Kaya stood up all by herself on Monday. She’s learning everything back to front. She’s been walking for three months but she still can’t crawl and when she wobbles and topples to the floor, she’s stuck there, having no idea how to get back up to standing.
But on Monday we were at the playground. And she was on her butt in the middle of the tarmac where an overenthusiastic run had planted her, and she leaned forward onto her hands, wiggled her butt up into the air, held the pose like a yoga pro for a moment as she figured out how to get her balance, and then just stood up. Just like that. Rasmus and I looked at each other in slight disbelief and then broke into applause.
It was one of those moments you imagine experiencing before you get pregnant. The pride at your little girl who figured it out, it fills up your heart and you don’t care that nearly every other child in the world achieves this minor feat because right then you are certain your baby is a rockstar. She will go far this one, because just look at her standing up all on her own!
Then there are the other moments. The moments I have to grit my teeth and take three deep breaths so that I don’t do something I’ll regret. When she’s whiney and clingy or she throws the food I spent ages preparing straight on the floor in disgust. She refuses to let me cut her toenails so she looks a little like a neanderthal baby. And she’s at that stage where she starts to know what she wants and exactly what she doesn’t want and it requires more patience than I have. And sometimes she’ll hit me in frustration and I will want to hit her back and then feel so horrendously guilty that that feeling could ever exist in me.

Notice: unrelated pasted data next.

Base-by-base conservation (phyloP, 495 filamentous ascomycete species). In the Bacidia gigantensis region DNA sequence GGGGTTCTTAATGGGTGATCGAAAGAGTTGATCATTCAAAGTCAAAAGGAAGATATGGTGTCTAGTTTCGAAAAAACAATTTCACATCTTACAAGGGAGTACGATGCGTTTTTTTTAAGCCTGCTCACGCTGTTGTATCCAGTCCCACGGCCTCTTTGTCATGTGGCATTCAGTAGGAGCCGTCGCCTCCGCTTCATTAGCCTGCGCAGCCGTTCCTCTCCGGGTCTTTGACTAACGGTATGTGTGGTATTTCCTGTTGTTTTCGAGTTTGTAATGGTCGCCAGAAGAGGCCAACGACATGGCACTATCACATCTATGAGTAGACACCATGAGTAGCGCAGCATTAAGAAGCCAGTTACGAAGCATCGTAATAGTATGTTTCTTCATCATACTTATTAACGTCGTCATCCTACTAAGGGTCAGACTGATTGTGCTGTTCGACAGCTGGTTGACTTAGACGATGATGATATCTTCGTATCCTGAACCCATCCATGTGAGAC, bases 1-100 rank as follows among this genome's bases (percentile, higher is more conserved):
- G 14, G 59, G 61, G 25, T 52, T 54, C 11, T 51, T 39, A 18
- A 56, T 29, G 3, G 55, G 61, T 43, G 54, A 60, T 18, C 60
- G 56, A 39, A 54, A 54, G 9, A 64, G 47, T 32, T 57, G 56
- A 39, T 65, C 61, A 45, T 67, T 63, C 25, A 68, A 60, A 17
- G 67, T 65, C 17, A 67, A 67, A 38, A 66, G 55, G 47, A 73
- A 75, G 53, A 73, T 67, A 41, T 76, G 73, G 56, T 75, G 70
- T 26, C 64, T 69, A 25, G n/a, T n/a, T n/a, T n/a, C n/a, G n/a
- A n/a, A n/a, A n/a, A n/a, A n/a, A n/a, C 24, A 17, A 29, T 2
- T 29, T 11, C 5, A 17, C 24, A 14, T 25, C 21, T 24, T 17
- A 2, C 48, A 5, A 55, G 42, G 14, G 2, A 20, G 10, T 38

I am not the perfect mother I thought I would be (don’t we all secretly hope we’ll be the ones to figure it out?) But I’m learning step by step to offer myself as much grace as I offer my mama friends when they confess their own frustrations, their own failings.
The road to shalom, to wholeness looks like acknowledging it all, owning it all.
Wholeness looks like stopping pretending it’s all easy, or I feel exactly what I hoped I would feel. Wholeness looks like admitting I am both happy and struggling, that I am both full of faith and doubting everything.
Wholeness looks like working out ways to take regular breaks, to escape for half an hour or a morning, and drink iced coffee and read beautiful words and sit in the sun and feel myself fill up again. It looks like sharing my struggles with others and hearing them tell me, “yeah, that is so normal”. It looks like accepting their offering that I am enough. Even when I fail. Even when I don’t meet my own standards. I am enough.
And then it looks like going home and seeing her little face break into a big grin as I walk through the door and suddenly knowing it is true. I am enough. I am on the path to wholeness and shalom and it’s messy and sometimes so so hard but it is also the feeling of a chubby toddler running full speed into your arms because she’s so thrilled you are back again.
// Some of my favourite bloggers have a great summer initiative called #wholemama. It’s a community challenge and invitation for mamas to integrate our creative and spiritual selves in our day to day. Each week they’ll post a word to write on – this week it is shalom, and this is my contribution.